From its beginnings in 1912, the Bradley fleet grew steadily. In 1915, the Str. W. F. White was added to the fleet, followed in 1917 by the Str. Carl D. Bradley. The Str. B. H. Taylor was launched in 1923, and it was joined by the T. W. Robinson in 1925. With five freighters operating out of the port at Calcite, several hundred residents of the small community were employed on the boats during the sailing season. Despite the good wages and the opportunities to travel, however, many of those attracted to the boats didn’t stay for more than a season or two. The sailing season was a long one, eight or nine months from fitout to lay-up, and there were no vacations in those days. Many could not adjust to being away from families and friends for such extended periods. Most of those who went to work on the boats eventually left to take jobs in the quarry or with other local businesses. They settled down, got married, and began families, but they never forgot the thrill they felt when they first signed articles on one of the Bradley boats or first cast off the mooring cables and steamed out of the harbor onto the waters of the Great Lakes. They were proud to have been “steamboaters.”

By 1927, it’s safe to say, everyone in Rogers City was either a sailor, a former sailor, or the friend, relative, or family member of a sailor or former sailor. The boats were a part of everyday life in the small community, and local residents were immensely proud of “their” fleet. In every sense, Rogers City was “home port” for the Bradley freighters. A major point of pride for residents of Rogers City was that the Bradley fleet was unique on the lakes. It was the first fleet composed entirely of self-unloading ships. While the vast majority of the freighters then in operation were “straight deckers,” ships that needed to be unloaded by shoreside equipment, the Bradley boats were self-unloaders.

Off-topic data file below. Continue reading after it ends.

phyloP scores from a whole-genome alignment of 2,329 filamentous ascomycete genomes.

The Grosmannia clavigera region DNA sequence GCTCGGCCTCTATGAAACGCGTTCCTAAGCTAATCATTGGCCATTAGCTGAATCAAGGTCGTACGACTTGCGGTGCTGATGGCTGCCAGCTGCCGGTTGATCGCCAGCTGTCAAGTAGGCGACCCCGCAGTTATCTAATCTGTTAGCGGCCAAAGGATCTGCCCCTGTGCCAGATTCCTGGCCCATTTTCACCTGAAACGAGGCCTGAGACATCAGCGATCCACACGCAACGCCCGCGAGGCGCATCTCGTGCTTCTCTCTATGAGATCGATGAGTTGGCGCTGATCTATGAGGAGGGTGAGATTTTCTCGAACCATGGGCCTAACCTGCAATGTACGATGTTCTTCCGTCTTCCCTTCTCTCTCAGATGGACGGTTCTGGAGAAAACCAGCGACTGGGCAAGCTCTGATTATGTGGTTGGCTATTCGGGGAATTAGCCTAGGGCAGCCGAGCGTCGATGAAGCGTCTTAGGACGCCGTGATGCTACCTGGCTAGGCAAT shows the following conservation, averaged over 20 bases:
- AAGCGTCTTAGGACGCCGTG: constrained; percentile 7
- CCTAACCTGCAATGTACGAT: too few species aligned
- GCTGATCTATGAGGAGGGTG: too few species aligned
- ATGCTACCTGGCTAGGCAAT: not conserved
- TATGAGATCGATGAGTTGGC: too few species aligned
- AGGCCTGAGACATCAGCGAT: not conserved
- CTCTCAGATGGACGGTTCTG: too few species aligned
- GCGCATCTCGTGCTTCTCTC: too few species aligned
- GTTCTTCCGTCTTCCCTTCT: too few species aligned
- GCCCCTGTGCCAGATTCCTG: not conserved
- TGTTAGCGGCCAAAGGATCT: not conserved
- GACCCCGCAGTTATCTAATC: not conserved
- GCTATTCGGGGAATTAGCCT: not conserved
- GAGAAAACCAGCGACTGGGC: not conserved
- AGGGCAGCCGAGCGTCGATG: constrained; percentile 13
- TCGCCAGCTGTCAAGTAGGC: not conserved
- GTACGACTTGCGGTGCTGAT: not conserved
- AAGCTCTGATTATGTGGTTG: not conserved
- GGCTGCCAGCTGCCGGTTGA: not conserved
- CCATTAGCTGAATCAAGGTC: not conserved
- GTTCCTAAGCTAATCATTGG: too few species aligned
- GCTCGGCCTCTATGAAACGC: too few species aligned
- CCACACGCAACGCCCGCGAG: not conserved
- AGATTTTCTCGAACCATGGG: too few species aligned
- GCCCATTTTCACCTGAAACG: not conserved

The first Great Lakes self-unloader was the Str. Hennepin of the Lake Shore Stone Company of Milwaukee. A 220-foot, wood-hulled package freighter launched in 1888 as the George H. Dyer, the Hennepin was converted to a self-unloading bulk freighter at Sturgeon Bay, Wisconsin, in 1902. The Hennepin was a scraper, or pan-type, self-unloader. Her conversion involved rebuilding the cargo hold above a box-like tunnel running the length of the hold. The sides of the cargo hold sloped inward toward the top of the tunnel so that cargo in the hold would slide down toward a series of gates, or trap doors, located along the top of the tunnel. When the gates were swung open by crewmembers, cargo would fall from the hold into the tunnel. At each end of the tunnel a large steel scraper, or scoop, could be pulled through the tunnel by a system of chains and cables. The scrapers scooped up cargo that had fallen into the tunnel and carried it to an opening in the tunnel near the middle of the cargo hold. From there a vertical bucket elevator carried the cargo up to the level of the main deck. On the main deck was a skeleton-like conveyor boom housing an endless rubber belt that ran on rollers. The end of the boom over the bucket elevator was hinged, and the boom could be raised and swung over the side of the ship by a system of cables. In that way, cargo dumped onto the conveyor belt by the bucket elevator would be carried the length of the boom and spill off the end and onto a dock. While information on the Hennepin is scanty, it is unlikely that the little self-unloader could carry more than a thousand tons of cargo. With her primitive scraper system, cargo would probably not have been unloaded at more than 100-200 tons per hour.